Skip to main content Accessibility help
×
Home
Hostname: page-component-7ccbd9845f-hl5gf Total loading time: 0.32 Render date: 2023-01-30T02:04:37.941Z Has data issue: true Feature Flags: { "useRatesEcommerce": false } hasContentIssue true

Dynamics of roll waves

Published online by Cambridge University Press:  24 August 2004

N. J. BALMFORTH
Affiliation:
Departments of Mathematics and Earth & Ocean Science, University of British Columbia, Vancouver, Canada Department of Applied Mathematics, University of California, Santa Cruz, CA 95064, USA
S. MANDRE
Affiliation:
Department of Applied Mathematics, University of California, Santa Cruz, CA 95064, USA

Abstract

Shallow-water equations with bottom drag and viscosity are used to study the dynamics of roll waves. First, we explore the effect of bottom topography on linear stability of turbulent flow over uneven surfaces. Low-amplitude topography is found to destabilize turbulent roll waves and lower the critical Froude number required for instability. At higher amplitude, the trend reverses and topography stabilizes roll waves. At intermediate topographic amplitude, instability can be created at much lower Froude numbers due to the development of hydraulic jumps in the equilibrium flow. Second, the nonlinear dynamics of the roll waves is explored, with numerical solutions of the shallow-water equations complementing an asymptotic theory relevant near onset. We find that trains of roll waves undergo coarsening due to waves overtaking one another and merging, lengthening the scale of the pattern. Unlike previous investigations, we find that coarsening does not always continue to its ultimate conclusion (a single roll wave with the largest spatial scale). Instead, coarsening becomes interrupted at intermediate scales, creating patterns with preferred wavelengths. We quantify the coarsening dynamics in terms of linear stability of steady roll-wave trains.

Type
Papers
Copyright
© 2004 Cambridge University Press

Access options

Get access to the full version of this content by using one of the access options below. (Log in options will check for institutional or personal access. Content may require purchase if you do not have access.)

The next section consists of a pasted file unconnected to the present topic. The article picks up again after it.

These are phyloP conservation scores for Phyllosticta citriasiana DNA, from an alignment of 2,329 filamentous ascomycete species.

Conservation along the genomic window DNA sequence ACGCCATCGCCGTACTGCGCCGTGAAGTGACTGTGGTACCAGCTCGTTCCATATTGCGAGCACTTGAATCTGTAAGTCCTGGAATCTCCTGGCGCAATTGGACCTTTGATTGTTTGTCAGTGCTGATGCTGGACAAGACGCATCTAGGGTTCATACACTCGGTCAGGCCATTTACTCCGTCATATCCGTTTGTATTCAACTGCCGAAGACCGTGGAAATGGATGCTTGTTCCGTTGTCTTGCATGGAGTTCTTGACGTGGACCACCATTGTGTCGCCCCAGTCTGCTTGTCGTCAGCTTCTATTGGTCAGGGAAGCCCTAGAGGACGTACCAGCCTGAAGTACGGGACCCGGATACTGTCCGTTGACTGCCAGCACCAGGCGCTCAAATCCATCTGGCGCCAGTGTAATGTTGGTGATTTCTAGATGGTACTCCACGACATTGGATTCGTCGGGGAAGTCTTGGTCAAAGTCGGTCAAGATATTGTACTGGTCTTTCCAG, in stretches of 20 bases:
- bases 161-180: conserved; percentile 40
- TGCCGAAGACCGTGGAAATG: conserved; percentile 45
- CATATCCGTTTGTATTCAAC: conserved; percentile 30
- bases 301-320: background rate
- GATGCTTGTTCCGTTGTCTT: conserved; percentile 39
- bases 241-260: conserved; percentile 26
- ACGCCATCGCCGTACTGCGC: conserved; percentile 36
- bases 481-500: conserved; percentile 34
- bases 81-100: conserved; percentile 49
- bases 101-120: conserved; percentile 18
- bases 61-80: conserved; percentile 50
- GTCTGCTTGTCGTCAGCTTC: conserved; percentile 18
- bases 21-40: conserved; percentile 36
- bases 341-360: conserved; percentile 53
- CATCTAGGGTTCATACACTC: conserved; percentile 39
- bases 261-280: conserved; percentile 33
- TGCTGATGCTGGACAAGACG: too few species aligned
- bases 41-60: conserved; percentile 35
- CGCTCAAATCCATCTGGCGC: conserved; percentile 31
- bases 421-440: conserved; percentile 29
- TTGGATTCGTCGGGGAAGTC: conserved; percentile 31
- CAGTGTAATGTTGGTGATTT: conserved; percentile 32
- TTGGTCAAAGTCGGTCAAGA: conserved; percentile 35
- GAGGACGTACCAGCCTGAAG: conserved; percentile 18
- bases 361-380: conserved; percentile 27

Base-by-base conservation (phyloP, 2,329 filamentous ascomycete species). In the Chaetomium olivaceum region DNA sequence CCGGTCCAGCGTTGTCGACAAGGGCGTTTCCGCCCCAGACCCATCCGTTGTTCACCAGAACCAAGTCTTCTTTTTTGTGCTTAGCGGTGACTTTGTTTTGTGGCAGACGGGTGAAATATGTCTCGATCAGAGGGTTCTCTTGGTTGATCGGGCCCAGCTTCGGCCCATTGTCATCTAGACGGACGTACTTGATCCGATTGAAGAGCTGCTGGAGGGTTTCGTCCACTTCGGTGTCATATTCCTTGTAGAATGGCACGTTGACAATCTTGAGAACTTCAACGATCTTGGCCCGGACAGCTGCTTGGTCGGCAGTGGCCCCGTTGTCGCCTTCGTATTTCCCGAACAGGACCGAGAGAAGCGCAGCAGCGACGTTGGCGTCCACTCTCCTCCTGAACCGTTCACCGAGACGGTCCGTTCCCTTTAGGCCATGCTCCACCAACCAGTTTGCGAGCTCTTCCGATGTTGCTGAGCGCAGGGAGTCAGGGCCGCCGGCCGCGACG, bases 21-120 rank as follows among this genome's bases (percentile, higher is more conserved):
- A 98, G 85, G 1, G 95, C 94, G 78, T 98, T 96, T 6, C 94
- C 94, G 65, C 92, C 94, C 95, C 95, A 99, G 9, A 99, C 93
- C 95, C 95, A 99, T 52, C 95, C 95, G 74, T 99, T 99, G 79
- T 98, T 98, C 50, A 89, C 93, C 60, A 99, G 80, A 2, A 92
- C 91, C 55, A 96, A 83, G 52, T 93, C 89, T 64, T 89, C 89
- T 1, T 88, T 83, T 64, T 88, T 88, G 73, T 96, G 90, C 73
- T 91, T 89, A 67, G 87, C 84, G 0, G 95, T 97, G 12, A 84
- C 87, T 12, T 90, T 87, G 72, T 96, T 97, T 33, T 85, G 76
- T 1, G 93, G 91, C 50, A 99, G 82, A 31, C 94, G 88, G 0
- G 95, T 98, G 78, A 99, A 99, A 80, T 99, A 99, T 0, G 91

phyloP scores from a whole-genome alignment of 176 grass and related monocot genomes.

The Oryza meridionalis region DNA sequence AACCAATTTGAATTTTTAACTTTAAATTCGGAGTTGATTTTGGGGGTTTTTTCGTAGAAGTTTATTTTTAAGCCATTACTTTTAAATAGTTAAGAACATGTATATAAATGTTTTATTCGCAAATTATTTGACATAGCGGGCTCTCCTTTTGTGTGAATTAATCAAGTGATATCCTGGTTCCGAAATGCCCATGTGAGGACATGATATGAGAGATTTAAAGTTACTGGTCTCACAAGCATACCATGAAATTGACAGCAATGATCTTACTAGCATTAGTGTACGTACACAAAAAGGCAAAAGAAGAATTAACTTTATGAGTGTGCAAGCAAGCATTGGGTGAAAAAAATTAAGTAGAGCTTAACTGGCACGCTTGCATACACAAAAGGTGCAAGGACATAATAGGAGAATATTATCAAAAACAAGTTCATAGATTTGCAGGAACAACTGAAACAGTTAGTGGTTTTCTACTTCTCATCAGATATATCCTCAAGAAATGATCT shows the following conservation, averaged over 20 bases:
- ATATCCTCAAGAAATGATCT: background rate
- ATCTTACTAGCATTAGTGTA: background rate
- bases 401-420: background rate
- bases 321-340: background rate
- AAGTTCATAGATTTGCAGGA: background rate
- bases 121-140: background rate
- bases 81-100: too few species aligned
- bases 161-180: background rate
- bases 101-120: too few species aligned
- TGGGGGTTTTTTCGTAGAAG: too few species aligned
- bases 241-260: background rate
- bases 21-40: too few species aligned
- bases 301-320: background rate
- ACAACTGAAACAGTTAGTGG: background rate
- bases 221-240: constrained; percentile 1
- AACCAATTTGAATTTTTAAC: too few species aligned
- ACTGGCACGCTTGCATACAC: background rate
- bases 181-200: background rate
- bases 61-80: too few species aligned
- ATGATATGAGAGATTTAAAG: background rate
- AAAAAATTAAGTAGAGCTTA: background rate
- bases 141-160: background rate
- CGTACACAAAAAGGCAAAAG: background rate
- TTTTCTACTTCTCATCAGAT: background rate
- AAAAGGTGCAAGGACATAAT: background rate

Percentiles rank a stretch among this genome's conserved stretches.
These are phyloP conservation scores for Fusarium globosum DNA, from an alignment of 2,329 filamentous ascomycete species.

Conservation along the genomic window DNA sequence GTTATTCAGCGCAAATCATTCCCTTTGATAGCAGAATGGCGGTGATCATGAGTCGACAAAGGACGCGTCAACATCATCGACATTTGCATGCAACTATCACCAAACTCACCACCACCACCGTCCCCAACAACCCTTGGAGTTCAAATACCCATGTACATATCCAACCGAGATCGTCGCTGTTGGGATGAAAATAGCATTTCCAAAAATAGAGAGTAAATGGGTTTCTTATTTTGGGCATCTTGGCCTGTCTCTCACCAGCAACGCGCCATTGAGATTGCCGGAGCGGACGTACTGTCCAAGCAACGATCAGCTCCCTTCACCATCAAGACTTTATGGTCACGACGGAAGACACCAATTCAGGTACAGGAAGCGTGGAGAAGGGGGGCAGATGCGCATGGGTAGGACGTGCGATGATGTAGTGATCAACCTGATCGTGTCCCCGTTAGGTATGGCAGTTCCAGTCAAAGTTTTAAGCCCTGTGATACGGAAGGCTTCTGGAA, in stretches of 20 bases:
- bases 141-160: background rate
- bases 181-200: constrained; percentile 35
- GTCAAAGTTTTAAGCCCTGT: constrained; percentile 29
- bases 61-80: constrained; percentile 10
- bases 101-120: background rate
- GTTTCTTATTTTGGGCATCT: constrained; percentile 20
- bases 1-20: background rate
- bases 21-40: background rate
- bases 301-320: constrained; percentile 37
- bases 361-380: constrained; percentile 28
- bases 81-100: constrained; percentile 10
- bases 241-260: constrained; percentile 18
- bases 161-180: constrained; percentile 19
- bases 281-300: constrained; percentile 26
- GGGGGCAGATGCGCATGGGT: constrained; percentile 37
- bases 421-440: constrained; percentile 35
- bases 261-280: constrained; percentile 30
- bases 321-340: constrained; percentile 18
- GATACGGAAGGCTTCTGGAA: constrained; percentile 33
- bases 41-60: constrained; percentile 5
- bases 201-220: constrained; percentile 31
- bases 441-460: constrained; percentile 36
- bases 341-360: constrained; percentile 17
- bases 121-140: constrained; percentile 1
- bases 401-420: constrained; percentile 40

91
Cited by

Save article to Kindle

To save this article to your Kindle, first ensure coreplatform@cambridge.org is added to your Approved Personal Document E-mail List under your Personal Document Settings on the Manage Your Content and Devices page of your Amazon account. Then enter the ‘name’ part of your Kindle email address below. Find out more about saving to your Kindle.

Note you can select to save to either the @free.kindle.com or @kindle.com variations. ‘@free.kindle.com’ emails are free but can only be saved to your device when it is connected to wi-fi. ‘@kindle.com’ emails can be delivered even when you are not connected to wi-fi, but note that service fees apply.

Find out more about the Kindle Personal Document Service.

Dynamics of roll waves
Available formats
×

Save article to Dropbox

To save this article to your Dropbox account, please select one or more formats and confirm that you agree to abide by our usage policies. If this is the first time you used this feature, you will be asked to authorise Cambridge Core to connect with your Dropbox account. Find out more about saving content to Dropbox.

Dynamics of roll waves
Available formats
×

Save article to Google Drive

To save this article to your Google Drive account, please select one or more formats and confirm that you agree to abide by our usage policies. If this is the first time you used this feature, you will be asked to authorise Cambridge Core to connect with your Google Drive account. Find out more about saving content to Google Drive.

Dynamics of roll waves
Available formats
×
×

Reply to: Submit a response

Please enter your response.

Your details

Please enter a valid email address.

Conflicting interests

Do you have any conflicting interests? *